Aircraft Motion
Physics of Aircraft
Weight and Thrust
Secondary Controls
Straight and Level
Aircraft Design Features
The Stall
Practice Exam

Controlling Lift

A pilot controls the lift that the aerofoil creates by adjusting speed, angle of attack or both.

Changing Angle of Attack

Increasing the angle of attack (at a constant speed) will increase the total reaction force – increasing both lift and drag.

This only applies up to a certain angle of attack, known as the critical angle of attack, which is at roughly 16°. At the critical angle of attack the aerofoil is creating the maximum possible lift. Beyond the critical angle of attack the airflow over the aerofoil is no longer able to smoothly follow the surface and abruptly breaks away, creating a turbulent flow of air at the back of the aerofoil. Beyond the critical angle of attack, lift is significantly reduced and drag rapidly increases.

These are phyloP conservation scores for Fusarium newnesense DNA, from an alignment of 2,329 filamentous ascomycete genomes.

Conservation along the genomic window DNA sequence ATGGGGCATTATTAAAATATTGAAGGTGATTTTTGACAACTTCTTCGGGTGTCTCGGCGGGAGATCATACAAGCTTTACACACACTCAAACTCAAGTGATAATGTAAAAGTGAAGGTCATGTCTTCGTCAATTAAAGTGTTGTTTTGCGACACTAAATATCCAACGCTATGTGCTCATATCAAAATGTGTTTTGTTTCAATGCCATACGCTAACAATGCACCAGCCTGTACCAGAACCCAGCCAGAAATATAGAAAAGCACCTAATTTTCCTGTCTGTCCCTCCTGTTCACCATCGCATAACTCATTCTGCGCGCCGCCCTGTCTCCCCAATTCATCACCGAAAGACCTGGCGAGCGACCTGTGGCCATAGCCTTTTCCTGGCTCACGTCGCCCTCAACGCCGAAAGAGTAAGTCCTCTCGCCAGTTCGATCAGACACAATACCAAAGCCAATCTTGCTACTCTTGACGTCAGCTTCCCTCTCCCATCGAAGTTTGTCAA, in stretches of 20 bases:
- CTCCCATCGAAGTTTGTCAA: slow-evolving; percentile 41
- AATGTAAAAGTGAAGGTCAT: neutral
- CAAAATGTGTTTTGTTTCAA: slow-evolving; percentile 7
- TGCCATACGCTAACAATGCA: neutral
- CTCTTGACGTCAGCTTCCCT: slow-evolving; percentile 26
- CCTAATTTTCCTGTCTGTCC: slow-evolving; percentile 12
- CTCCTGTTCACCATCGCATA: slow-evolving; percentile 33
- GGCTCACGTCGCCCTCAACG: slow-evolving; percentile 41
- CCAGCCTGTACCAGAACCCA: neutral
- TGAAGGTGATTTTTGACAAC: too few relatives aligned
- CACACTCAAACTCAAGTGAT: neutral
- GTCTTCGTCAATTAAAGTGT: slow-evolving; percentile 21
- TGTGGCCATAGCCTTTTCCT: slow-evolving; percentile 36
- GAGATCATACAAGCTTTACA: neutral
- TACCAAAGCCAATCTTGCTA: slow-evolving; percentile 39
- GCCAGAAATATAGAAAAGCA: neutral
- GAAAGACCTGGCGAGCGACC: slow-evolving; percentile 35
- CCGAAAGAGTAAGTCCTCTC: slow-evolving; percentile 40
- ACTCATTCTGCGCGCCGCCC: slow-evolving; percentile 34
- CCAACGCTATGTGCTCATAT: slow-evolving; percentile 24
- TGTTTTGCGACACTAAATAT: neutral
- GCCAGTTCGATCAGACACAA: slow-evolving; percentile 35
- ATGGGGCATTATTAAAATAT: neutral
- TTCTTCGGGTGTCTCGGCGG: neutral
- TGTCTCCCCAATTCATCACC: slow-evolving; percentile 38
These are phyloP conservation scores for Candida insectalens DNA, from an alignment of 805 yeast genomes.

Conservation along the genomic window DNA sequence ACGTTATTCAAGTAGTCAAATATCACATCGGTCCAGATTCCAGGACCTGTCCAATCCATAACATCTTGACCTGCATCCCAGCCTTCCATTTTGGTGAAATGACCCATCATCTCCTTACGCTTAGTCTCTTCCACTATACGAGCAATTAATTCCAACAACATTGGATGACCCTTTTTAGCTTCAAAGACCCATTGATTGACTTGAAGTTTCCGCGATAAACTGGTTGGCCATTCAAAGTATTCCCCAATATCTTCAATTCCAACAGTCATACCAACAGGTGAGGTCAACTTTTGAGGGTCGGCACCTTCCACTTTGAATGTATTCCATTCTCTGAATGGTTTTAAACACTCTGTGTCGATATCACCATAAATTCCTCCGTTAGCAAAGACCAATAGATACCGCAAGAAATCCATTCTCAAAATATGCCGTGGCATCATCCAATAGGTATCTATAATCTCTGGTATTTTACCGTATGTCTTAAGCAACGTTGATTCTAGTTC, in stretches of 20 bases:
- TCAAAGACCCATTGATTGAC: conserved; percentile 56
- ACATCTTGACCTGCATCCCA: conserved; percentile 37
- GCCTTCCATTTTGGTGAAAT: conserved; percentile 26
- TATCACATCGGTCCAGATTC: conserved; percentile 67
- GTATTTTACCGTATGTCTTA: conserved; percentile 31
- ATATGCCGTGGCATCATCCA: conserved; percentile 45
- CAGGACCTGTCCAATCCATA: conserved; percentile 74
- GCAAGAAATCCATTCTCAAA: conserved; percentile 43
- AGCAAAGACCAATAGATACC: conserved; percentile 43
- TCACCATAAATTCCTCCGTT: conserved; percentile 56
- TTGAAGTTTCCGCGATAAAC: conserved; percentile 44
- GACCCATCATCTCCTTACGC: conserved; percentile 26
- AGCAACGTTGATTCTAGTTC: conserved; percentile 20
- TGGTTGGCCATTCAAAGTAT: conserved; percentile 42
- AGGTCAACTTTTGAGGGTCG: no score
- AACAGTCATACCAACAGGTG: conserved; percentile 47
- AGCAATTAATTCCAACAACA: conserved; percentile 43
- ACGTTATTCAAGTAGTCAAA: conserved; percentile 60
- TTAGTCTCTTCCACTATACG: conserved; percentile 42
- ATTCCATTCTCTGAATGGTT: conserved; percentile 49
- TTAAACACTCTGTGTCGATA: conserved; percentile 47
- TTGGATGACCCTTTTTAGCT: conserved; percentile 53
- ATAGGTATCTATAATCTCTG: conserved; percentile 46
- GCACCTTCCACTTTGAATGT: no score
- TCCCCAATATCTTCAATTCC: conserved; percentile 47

Changing Speed

At higher aircraft speeds, and thus higher relative airflow speeds, the total reaction will increase – which increases both lift and drag.

For an aircraft in flight, the lift created depends on both the angle of attack and speed. In level flight at slower speeds a greater angle of attack is needed, and at higher speeds a smaller angle of attack is needed.